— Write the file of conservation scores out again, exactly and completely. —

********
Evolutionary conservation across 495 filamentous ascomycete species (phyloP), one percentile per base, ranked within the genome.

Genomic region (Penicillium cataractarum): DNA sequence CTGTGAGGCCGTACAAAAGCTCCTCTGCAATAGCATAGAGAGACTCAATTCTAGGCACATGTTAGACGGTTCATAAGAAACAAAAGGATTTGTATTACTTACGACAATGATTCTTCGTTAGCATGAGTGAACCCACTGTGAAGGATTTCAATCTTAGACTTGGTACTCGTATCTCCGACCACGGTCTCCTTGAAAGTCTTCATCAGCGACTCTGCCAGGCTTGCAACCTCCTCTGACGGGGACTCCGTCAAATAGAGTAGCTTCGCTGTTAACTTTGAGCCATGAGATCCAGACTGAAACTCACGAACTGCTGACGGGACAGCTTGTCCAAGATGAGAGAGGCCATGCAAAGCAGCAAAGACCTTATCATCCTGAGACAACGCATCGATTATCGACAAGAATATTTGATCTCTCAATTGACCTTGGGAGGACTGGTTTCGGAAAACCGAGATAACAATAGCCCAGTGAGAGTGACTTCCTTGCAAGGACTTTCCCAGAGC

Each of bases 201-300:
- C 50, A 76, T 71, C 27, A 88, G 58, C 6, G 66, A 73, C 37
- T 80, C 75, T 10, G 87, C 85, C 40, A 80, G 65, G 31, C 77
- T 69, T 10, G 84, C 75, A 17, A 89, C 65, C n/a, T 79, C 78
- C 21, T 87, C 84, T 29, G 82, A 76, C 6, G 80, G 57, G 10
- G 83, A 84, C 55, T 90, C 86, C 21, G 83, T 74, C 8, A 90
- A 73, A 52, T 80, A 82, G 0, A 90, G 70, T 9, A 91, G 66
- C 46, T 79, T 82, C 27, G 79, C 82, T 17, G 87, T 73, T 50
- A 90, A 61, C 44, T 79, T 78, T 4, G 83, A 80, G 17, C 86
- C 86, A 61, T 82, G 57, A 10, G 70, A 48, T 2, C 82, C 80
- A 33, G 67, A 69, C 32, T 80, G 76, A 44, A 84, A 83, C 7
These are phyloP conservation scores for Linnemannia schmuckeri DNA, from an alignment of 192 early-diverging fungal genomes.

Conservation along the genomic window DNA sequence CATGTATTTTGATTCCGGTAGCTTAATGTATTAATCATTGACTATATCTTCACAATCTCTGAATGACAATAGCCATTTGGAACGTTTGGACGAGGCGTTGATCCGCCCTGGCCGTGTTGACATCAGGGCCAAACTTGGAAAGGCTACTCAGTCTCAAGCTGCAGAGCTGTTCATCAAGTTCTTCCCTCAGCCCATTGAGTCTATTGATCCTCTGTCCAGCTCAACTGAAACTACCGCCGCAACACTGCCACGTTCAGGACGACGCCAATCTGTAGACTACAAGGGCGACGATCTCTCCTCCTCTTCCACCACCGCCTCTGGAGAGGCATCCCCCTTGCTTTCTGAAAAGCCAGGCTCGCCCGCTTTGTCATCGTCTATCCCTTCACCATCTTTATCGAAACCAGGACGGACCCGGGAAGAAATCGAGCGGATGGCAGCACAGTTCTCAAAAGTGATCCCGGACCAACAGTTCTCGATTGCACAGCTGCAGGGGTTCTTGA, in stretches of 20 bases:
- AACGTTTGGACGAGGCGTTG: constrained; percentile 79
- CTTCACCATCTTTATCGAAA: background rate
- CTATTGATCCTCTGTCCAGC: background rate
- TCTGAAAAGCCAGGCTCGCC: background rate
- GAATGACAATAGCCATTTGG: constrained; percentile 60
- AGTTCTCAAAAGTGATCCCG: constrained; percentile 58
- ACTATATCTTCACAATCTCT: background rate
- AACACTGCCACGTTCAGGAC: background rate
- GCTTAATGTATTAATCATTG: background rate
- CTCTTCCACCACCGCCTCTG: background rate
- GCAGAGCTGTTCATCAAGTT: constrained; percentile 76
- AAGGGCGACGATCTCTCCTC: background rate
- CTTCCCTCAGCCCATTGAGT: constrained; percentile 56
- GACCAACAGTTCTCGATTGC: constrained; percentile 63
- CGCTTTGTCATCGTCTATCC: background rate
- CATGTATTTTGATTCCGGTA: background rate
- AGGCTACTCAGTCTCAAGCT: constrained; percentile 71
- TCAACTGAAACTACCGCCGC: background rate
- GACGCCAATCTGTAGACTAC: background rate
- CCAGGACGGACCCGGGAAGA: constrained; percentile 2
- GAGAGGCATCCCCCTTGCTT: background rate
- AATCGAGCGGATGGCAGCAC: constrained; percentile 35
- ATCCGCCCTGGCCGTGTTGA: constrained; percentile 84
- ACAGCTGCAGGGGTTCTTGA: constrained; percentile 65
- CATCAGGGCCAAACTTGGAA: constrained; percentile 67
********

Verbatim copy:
Evolutionary conservation across 495 filamentous ascomycete species (phyloP), one percentile per base, ranked within the genome.

Genomic region (Penicillium cataractarum): DNA sequence CTGTGAGGCCGTACAAAAGCTCCTCTGCAATAGCATAGAGAGACTCAATTCTAGGCACATGTTAGACGGTTCATAAGAAACAAAAGGATTTGTATTACTTACGACAATGATTCTTCGTTAGCATGAGTGAACCCACTGTGAAGGATTTCAATCTTAGACTTGGTACTCGTATCTCCGACCACGGTCTCCTTGAAAGTCTTCATCAGCGACTCTGCCAGGCTTGCAACCTCCTCTGACGGGGACTCCGTCAAATAGAGTAGCTTCGCTGTTAACTTTGAGCCATGAGATCCAGACTGAAACTCACGAACTGCTGACGGGACAGCTTGTCCAAGATGAGAGAGGCCATGCAAAGCAGCAAAGACCTTATCATCCTGAGACAACGCATCGATTATCGACAAGAATATTTGATCTCTCAATTGACCTTGGGAGGACTGGTTTCGGAAAACCGAGATAACAATAGCCCAGTGAGAGTGACTTCCTTGCAAGGACTTTCCCAGAGC

Each of bases 201-300:
- C 50, A 76, T 71, C 27, A 88, G 58, C 6, G 66, A 73, C 37
- T 80, C 75, T 10, G 87, C 85, C 40, A 80, G 65, G 31, C 77
- T 69, T 10, G 84, C 75, A 17, A 89, C 65, C n/a, T 79, C 78
- C 21, T 87, C 84, T 29, G 82, A 76, C 6, G 80, G 57, G 10
- G 83, A 84, C 55, T 90, C 86, C 21, G 83, T 74, C 8, A 90
- A 73, A 52, T 80, A 82, G 0, A 90, G 70, T 9, A 91, G 66
- C 46, T 79, T 82, C 27, G 79, C 82, T 17, G 87, T 73, T 50
- A 90, A 61, C 44, T 79, T 78, T 4, G 83, A 80, G 17, C 86
- C 86, A 61, T 82, G 57, A 10, G 70, A 48, T 2, C 82, C 80
- A 33, G 67, A 69, C 32, T 80, G 76, A 44, A 84, A 83, C 7
These are phyloP conservation scores for Linnemannia schmuckeri DNA, from an alignment of 192 early-diverging fungal genomes.

Conservation along the genomic window DNA sequence CATGTATTTTGATTCCGGTAGCTTAATGTATTAATCATTGACTATATCTTCACAATCTCTGAATGACAATAGCCATTTGGAACGTTTGGACGAGGCGTTGATCCGCCCTGGCCGTGTTGACATCAGGGCCAAACTTGGAAAGGCTACTCAGTCTCAAGCTGCAGAGCTGTTCATCAAGTTCTTCCCTCAGCCCATTGAGTCTATTGATCCTCTGTCCAGCTCAACTGAAACTACCGCCGCAACACTGCCACGTTCAGGACGACGCCAATCTGTAGACTACAAGGGCGACGATCTCTCCTCCTCTTCCACCACCGCCTCTGGAGAGGCATCCCCCTTGCTTTCTGAAAAGCCAGGCTCGCCCGCTTTGTCATCGTCTATCCCTTCACCATCTTTATCGAAACCAGGACGGACCCGGGAAGAAATCGAGCGGATGGCAGCACAGTTCTCAAAAGTGATCCCGGACCAACAGTTCTCGATTGCACAGCTGCAGGGGTTCTTGA, in stretches of 20 bases:
- AACGTTTGGACGAGGCGTTG: constrained; percentile 79
- CTTCACCATCTTTATCGAAA: background rate
- CTATTGATCCTCTGTCCAGC: background rate
- TCTGAAAAGCCAGGCTCGCC: background rate
- GAATGACAATAGCCATTTGG: constrained; percentile 60
- AGTTCTCAAAAGTGATCCCG: constrained; percentile 58
- ACTATATCTTCACAATCTCT: background rate
- AACACTGCCACGTTCAGGAC: background rate
- GCTTAATGTATTAATCATTG: background rate
- CTCTTCCACCACCGCCTCTG: background rate
- GCAGAGCTGTTCATCAAGTT: constrained; percentile 76
- AAGGGCGACGATCTCTCCTC: background rate
- CTTCCCTCAGCCCATTGAGT: constrained; percentile 56
- GACCAACAGTTCTCGATTGC: constrained; percentile 63
- CGCTTTGTCATCGTCTATCC: background rate
- CATGTATTTTGATTCCGGTA: background rate
- AGGCTACTCAGTCTCAAGCT: constrained; percentile 71
- TCAACTGAAACTACCGCCGC: background rate
- GACGCCAATCTGTAGACTAC: background rate
- CCAGGACGGACCCGGGAAGA: constrained; percentile 2
- GAGAGGCATCCCCCTTGCTT: background rate
- AATCGAGCGGATGGCAGCAC: constrained; percentile 35
- ATCCGCCCTGGCCGTGTTGA: constrained; percentile 84
- ACAGCTGCAGGGGTTCTTGA: constrained; percentile 65
- CATCAGGGCCAAACTTGGAA: constrained; percentile 67